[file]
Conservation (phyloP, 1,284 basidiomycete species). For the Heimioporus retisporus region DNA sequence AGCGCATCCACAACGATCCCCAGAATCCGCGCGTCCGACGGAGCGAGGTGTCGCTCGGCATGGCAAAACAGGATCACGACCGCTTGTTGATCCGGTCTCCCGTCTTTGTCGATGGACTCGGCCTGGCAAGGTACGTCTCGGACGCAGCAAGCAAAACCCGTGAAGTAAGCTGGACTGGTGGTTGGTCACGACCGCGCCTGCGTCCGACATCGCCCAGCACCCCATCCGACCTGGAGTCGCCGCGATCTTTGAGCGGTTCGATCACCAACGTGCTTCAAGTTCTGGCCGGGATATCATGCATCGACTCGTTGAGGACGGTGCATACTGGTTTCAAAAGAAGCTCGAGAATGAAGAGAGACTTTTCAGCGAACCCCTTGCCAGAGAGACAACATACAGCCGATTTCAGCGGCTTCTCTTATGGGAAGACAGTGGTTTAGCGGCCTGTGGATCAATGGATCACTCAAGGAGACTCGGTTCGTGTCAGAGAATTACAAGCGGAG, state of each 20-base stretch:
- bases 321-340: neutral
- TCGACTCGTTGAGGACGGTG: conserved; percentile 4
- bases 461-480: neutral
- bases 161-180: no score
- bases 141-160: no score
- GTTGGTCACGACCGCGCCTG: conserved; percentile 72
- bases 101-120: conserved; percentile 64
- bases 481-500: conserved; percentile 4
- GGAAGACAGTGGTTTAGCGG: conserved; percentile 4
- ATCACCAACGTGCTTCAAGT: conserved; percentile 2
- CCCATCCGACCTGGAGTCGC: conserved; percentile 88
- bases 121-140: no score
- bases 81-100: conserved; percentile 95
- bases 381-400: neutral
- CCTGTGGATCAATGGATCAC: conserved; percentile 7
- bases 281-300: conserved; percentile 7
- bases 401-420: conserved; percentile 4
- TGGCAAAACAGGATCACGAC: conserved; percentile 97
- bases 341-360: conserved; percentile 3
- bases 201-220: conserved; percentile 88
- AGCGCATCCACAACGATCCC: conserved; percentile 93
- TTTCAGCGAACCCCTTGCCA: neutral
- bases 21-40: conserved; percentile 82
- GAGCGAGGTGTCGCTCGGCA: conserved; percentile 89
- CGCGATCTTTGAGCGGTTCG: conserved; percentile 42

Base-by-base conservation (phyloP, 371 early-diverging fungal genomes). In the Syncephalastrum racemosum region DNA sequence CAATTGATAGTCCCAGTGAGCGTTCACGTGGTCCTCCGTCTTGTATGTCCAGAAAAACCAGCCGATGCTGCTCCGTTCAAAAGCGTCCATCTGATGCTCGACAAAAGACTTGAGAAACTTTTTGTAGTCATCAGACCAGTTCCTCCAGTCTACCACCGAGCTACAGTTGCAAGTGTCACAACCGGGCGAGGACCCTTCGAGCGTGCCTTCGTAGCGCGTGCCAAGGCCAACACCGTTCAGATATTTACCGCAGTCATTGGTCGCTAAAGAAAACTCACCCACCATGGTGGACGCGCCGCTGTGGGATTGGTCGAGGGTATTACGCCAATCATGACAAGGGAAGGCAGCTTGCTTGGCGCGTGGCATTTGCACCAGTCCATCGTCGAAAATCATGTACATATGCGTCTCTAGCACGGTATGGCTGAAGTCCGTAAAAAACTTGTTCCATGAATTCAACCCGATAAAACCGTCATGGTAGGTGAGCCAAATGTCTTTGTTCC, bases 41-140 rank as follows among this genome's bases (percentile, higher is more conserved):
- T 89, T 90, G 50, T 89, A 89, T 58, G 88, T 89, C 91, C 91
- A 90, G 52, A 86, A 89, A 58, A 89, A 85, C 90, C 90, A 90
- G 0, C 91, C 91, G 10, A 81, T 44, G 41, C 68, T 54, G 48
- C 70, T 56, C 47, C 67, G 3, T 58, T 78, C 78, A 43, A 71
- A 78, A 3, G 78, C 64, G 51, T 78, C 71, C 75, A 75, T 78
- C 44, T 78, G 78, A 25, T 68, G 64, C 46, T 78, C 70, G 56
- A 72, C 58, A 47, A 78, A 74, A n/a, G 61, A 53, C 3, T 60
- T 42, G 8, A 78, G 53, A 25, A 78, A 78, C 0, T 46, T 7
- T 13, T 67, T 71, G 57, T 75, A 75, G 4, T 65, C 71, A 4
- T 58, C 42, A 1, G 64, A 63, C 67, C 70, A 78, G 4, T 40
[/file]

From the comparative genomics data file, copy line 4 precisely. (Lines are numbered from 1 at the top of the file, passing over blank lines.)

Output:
- bases 461-480: neutral